14 July 2024

Since UNESCO’s recognition of Sri Thep as a World Heritage site last year, visitors have been flocking to the ruins. Yet few make it to Khao Thamorrat, the sacred mountain of the ancient town.

Located 15 kilometres west of Sri Thep in Phetchabun province, this mountain was the landmark for travellers to the town in pre-historic times. More than 2,000 years ago, it was surrounded by trees and thick forests, so the mountain was the only visual guide.

One of the Viewpoints along the way, nothing much to see below//Photo by Warunee Maneekum

The mountain was also a sacred place of worship for the residents of Sri Thep, with the buildings all constructed to face Khao Thamorrat. Evidence of its religious importance can still be seen today in the low-relief sculptures in Dvaravati style lining a small cave at its peak.

Surprisingly, though, the trail that leads to the top of the undisturbed mountain might start in Sri Thep District but the cave itself is in Wichian Buri District.

From the monastery at the foothill, visitors can climb the mountain, which stands 500 metres above sea level, using the original natural walking tracks. The distance is around 1.5 kilometers but it is very steep and can be tough for those unused to such exertion.

Sacred Khao Thamorat// Photo by Warunee Maneekum

As a comparison, the tallest building in Thailand is only slightly over 300 metres high and a lift whisks you to the top. Here, visitors have to get up there on foot with only a bamboo stick and ropes tied between trees and bamboos for help. The soil is covered with dry bamboo leaves, making it even harder to climb up and down smoothly without slipping.

The mountain is mostly covered by bamboo and no thick forest//Photo by Warunee Maneekum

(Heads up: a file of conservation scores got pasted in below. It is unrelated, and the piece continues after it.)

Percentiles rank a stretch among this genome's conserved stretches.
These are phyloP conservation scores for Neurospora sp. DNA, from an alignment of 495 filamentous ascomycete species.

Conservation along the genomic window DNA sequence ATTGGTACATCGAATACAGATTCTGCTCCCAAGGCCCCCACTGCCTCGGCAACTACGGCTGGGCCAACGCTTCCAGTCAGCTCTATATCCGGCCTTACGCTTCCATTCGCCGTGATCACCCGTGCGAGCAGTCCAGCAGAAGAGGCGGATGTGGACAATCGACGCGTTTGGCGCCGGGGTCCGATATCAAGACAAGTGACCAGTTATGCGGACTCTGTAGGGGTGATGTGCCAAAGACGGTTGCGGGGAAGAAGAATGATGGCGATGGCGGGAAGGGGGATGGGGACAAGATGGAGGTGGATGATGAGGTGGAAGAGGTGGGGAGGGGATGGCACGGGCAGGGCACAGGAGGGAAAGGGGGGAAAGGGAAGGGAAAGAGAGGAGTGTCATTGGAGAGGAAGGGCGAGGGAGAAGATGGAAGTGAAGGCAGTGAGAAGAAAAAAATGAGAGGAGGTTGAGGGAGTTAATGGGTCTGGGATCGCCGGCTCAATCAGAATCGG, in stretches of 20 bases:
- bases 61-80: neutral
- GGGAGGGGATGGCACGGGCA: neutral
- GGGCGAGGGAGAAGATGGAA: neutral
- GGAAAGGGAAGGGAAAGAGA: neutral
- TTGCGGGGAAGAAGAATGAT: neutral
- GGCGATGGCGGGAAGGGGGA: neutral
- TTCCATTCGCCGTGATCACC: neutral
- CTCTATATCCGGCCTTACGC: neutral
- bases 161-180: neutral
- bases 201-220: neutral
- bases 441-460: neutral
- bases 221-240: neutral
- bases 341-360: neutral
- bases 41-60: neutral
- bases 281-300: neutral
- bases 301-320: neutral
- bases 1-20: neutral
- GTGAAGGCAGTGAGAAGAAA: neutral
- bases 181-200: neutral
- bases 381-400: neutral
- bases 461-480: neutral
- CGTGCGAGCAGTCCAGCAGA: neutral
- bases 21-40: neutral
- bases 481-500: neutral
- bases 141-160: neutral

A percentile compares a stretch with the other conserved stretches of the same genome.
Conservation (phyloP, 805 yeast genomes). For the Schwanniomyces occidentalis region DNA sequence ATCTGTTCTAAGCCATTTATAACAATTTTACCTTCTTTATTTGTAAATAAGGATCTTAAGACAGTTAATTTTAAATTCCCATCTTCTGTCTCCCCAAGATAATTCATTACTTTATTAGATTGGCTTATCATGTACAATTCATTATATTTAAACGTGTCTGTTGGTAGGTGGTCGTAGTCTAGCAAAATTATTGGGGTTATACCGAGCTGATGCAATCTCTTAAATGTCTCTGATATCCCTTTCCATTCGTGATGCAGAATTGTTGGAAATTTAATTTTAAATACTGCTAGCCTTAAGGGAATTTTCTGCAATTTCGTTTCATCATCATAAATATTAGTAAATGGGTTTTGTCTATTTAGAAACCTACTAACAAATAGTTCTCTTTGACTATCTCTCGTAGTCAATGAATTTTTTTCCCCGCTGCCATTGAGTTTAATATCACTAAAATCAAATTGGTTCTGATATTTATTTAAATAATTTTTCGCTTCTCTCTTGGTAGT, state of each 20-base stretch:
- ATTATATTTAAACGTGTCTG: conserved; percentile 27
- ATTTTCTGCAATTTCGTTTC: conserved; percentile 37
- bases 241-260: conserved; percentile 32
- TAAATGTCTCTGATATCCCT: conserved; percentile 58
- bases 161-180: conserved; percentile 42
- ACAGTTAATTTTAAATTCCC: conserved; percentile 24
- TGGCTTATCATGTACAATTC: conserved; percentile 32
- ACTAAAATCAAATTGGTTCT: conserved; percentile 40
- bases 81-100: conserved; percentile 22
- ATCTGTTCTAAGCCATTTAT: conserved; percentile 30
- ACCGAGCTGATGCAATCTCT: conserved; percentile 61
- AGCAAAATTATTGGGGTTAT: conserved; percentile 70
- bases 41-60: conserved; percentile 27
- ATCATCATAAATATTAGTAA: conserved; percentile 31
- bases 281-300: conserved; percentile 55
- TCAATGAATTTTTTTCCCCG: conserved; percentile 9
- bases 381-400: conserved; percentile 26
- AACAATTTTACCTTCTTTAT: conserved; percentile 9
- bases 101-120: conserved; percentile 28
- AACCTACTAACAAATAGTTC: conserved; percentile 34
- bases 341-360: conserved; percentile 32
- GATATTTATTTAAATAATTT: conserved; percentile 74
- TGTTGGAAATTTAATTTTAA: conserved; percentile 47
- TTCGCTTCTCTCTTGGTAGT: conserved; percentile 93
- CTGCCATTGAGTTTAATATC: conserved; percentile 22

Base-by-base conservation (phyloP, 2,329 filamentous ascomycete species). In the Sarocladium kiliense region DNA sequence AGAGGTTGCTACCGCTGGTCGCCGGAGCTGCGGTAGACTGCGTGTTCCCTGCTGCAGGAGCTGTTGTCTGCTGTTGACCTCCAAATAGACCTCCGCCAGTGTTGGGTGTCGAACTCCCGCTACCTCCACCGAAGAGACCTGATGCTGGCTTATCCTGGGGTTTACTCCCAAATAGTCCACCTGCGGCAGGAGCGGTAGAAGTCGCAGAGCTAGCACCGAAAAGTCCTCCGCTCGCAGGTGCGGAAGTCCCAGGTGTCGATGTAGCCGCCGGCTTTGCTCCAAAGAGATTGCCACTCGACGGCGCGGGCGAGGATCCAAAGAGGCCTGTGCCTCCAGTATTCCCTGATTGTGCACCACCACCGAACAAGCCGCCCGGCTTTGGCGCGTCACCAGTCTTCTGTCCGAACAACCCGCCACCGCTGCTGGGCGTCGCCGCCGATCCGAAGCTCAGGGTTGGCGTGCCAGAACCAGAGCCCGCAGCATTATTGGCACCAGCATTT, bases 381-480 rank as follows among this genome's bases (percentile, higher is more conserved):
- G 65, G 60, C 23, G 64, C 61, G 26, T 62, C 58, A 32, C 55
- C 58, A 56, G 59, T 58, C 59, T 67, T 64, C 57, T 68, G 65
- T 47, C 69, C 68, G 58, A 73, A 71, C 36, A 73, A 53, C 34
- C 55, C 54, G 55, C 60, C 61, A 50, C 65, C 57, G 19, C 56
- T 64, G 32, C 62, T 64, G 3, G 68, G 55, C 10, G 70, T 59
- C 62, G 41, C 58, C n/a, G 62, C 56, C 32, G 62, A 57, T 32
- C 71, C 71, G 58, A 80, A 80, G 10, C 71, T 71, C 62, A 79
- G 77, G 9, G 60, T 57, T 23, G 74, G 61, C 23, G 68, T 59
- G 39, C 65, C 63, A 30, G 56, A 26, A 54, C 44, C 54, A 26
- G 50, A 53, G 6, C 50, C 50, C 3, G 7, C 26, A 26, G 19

Those wanting to climb to Thamorrat Cave should contact Sri Thep Historical Park and ask for a guide. Although the mountain is mostly covered by bamboo and no thick forest, it is easy to get lost.

Unlike most caves in Thailand which are carved out of limestone, Thamorrat Cave is conglomerate which is very rare. At the entrance, which is only around five metres wide, stands a low-relief sculpture in the Mahayana Buddhist style.

Thamorrat Cave” Highlight of the journey//Photo by Warunee Maneekum

Thamorrat Cave” Highlight of the journey//Photo by Warunee Maneekum

Thamorrat Cave” Highlight of the journey//Photo by Warunee Maneekum

Walking deeper inside the cave, the active stalagmites and stalactites behind the sculpture are immediately apparent and the water that forms them still drips slowly from the cave roof.

Further inside at the darkest point are more Buddha and Bodhisattava statues from the 7th – 8th Century AD.

Unfortunately, the heads of the sculptures were all removed by looters. They were however later found and returned to the government and are now on display at the National Museum in Bangkok with a sign noting they were donated by James Thompson.

A thousand years ago, climbing up to the top of this mountain must have been very difficult and one can only imagine the faith and dedication of those who carried the tools to carve these beautiful sculptures.

A group starts a challenging journey of almost 5 hours//Photo by Warunee Maneekum

Today, faith in the sacred sculptures of Thamorrat Cave remains strong. Every year in March, locals continue the tradition of climbing to Thamorrat Cave to worship these statues. Visitors can join this tradition and experience for themselves the power of faith.

By Veena Thoopkrajae with additional report by Kanokchan Pattanapichai